Alyeska Resort, the largest ski resort in Alaska, is situated
amidst natural beauty unparalleled anywhere in the lower
48 states. In the popular imagination, Alaska is a state of endless snow, majestic glaciers, and soaring
mountains: a perfect setting for a world-class ski area.
The base at Alyeska Ski Resort is located at just 250 feet above sea level, but despite the relatively low elevation, much of Mt. Alyeska Alaska is above tree-line. A high-speed tram carries riders from the luxury Alyeska Hotel at the base up to over 2,500 feet high in just four minutes. A higher chairlift makes the total lift-served vertical drop 2,500 feet and you can hike higher, to the top of Mt. Alyeska Alaska, at 3,939 feet. Nine lifts at Alyeska Resort serve a total of 1,000 skiable acres.
Once at the top of Alyeska Resort, the entire vertical drop is skiable in a single run, with choice of terrain of varying difficulty. Experts should consider hiking to the peak and tackling the extreme Glacier Bowl and the Headwall. Or just turn skiers’ right off the top of the summit lifts and head down the equally challenging North Face (open when conditions permit), with great ridge drop-off at the top turning into tough double-black runs forested at the bottom: Jim’s Branch and Last Chance. Another option for extreme terrain at Alyeska Resort is to traverse all the way across the main bowl and drop down into some fresh powder or continue to Max’s steeps.
Much of the main face above the Alyeska ski base is rated blue for intermediates. The wide-open areas accessible from the summit lifts have many intermediate routes and gentle, lightly forested trails. Trails under Chair 1 and Chair 4 are nice cruising blues. Tanika Hill, to your right from the Alyeska ski base, is a good warm-up slope serviced by its own lift.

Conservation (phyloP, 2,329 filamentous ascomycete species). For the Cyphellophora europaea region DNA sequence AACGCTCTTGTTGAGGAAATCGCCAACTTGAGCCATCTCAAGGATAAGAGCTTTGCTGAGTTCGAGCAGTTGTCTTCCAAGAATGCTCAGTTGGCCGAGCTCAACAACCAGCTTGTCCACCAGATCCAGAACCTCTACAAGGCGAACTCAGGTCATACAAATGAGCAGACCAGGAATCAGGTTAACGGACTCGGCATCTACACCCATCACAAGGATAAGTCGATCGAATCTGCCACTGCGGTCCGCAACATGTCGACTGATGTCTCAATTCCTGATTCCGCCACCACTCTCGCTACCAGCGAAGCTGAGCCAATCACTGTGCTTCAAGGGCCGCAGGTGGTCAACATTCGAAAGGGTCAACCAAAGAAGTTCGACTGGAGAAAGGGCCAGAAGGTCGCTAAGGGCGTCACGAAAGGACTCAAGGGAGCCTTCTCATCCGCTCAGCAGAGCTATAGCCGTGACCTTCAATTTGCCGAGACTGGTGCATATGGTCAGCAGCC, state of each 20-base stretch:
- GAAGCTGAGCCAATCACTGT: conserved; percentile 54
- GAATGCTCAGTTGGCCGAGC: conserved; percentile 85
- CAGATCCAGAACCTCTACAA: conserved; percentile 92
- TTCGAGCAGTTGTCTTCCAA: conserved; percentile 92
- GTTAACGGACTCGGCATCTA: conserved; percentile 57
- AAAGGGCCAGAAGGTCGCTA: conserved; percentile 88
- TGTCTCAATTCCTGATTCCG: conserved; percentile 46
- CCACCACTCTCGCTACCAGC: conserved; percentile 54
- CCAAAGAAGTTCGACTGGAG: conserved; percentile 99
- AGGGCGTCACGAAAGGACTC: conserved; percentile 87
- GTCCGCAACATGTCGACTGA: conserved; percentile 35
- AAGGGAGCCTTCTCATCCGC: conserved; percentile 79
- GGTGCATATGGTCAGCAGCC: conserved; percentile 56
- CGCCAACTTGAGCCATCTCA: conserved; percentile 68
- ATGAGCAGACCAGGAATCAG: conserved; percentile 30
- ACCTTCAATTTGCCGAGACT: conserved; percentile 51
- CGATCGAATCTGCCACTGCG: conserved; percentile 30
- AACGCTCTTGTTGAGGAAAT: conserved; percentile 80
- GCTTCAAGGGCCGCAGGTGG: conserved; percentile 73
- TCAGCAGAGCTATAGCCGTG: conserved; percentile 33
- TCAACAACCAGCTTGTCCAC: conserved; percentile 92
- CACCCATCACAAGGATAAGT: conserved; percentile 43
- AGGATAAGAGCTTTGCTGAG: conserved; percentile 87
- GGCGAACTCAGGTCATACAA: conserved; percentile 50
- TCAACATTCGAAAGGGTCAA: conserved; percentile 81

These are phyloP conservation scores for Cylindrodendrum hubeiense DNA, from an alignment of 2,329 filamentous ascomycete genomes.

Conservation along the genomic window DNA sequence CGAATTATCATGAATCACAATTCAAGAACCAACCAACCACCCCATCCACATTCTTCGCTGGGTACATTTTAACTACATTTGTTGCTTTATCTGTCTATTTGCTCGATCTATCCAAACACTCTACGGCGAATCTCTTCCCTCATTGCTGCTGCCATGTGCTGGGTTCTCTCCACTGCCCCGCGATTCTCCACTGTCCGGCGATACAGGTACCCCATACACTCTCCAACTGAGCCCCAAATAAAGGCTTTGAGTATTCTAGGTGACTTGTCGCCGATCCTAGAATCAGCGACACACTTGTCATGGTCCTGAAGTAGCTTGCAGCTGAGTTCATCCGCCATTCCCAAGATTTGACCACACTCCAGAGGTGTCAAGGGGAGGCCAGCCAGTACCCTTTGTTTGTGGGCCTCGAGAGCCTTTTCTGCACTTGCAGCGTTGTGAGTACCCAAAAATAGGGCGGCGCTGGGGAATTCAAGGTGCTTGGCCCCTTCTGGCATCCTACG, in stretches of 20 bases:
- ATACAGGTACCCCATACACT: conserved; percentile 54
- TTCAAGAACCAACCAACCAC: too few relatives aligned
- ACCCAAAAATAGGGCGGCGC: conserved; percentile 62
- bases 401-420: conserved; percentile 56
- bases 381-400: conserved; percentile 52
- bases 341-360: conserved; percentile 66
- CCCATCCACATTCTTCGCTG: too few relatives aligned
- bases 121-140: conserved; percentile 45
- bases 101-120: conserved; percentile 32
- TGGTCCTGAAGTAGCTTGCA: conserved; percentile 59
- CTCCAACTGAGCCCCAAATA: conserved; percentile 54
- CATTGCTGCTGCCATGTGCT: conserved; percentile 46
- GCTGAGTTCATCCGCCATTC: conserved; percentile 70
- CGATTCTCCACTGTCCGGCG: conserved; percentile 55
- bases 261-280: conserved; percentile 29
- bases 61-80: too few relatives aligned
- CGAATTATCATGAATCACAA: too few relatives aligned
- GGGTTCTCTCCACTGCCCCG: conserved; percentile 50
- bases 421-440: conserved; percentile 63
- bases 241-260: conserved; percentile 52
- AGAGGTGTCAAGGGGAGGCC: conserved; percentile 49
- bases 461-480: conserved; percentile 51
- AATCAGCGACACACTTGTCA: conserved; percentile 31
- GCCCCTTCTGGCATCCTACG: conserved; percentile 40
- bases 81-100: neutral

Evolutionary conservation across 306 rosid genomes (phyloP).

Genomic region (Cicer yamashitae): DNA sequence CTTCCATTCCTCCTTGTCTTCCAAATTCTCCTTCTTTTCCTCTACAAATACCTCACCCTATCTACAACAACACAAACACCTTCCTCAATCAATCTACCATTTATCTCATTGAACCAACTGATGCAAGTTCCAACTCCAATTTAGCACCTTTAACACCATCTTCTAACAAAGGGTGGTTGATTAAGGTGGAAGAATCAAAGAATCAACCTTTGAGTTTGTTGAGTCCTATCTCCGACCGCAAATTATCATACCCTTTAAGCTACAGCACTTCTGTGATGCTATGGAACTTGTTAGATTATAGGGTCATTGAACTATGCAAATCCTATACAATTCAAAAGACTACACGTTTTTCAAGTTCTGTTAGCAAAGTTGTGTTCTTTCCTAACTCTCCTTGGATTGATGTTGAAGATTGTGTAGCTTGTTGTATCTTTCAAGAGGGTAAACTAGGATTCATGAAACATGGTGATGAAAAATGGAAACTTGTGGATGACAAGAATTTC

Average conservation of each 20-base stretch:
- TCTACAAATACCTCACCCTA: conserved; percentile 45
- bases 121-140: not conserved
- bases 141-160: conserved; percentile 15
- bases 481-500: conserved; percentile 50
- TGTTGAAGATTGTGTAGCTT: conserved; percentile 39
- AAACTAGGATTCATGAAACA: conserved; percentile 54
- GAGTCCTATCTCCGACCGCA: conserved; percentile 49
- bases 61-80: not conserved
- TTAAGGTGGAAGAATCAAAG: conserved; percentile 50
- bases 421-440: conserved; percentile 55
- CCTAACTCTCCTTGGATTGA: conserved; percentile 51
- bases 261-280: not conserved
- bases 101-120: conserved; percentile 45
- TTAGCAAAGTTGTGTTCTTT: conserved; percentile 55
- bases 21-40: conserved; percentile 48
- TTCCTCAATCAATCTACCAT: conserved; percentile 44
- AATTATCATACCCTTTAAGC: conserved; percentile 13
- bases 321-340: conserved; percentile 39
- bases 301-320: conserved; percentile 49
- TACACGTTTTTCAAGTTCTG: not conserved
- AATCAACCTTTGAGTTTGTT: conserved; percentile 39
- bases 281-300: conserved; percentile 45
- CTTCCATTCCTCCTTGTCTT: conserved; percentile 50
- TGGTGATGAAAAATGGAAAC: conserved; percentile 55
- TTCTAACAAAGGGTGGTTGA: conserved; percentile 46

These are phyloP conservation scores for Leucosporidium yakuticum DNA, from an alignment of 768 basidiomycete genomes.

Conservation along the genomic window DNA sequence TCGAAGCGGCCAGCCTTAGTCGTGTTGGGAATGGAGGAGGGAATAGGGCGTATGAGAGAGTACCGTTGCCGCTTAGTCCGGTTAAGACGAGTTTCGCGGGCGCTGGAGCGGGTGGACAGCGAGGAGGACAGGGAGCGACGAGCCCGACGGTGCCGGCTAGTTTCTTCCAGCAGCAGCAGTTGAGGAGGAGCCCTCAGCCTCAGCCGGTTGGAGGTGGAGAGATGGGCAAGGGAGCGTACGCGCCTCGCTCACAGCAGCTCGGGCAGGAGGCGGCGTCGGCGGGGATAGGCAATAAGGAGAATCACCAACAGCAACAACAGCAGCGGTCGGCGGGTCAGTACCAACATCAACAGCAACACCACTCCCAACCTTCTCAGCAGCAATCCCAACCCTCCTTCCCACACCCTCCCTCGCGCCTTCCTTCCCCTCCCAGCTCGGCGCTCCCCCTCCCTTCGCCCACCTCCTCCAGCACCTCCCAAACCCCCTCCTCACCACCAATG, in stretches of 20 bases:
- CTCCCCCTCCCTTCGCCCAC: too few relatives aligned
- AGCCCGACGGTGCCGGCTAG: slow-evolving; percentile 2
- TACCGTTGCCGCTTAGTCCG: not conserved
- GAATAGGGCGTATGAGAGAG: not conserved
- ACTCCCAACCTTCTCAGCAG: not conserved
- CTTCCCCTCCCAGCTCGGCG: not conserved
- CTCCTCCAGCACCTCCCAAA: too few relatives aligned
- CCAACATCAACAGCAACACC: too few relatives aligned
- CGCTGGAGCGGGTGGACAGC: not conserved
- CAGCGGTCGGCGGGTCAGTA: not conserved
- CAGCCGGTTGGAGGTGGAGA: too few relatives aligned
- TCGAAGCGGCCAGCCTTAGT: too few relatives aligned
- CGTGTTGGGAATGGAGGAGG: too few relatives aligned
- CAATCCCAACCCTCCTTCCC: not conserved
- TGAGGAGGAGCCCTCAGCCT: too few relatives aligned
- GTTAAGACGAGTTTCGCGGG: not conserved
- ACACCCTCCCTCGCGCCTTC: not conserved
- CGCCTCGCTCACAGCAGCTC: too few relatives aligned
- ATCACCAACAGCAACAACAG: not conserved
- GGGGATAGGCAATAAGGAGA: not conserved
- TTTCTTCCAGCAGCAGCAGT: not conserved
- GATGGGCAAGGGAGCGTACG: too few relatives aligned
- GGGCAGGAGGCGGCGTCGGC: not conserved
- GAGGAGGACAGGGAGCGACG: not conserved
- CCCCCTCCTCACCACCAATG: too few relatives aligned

With only 11% of Alyeska Ski Resort rated green, this is not the best resort for beginners. There are, however, some good introductory slopes off two surface lifts and a couple green runs —Christmas, Perseverance, and Stitzmark — off Chair 3. Chair 7, which leaves from the secondary base around Alyeska Hotel, services the mellow Prince run and a good snowboarding terrain park.
Alyeska Ski Resort gets an annual average snowfall of 630 inches, so the ski season is reliably long. Temperatures are cold, but not unbearably so, averaging between 10 and 30 degrees Fahrenheit. Dusk comes early at during the height of winter, but spring skiing at Alyeska Alaska has more daylight hours than any resort in the United States.
Alyeska Resort is only 45 minutes from Anchorage Alaska, so it is a great place for day skiing for city residents. Visitors from the lower 48 states can choose to stay in Anchorage hotels or find lodging in an Alyeska hotel. It is worth looking into deals that combine airfare, lodging, and lift tickets. If possible, book into the Prince Alyeska Hotel at the bottom of the tram, a model in self-contained luxury ski accommodation.
Alaska is winter country, so there is no shortage of
other activities around Alyeska Resort: snowshoeing, dogsledding,
cross-country skiing, heli-skiing, and sightseeing flights
over the glaciers, to name but a few. You may also be
lucky enough to see the spectacular aurora
borealis of the Northern Lights. A ski vacation to
Alyeska Alaska is a unique experience.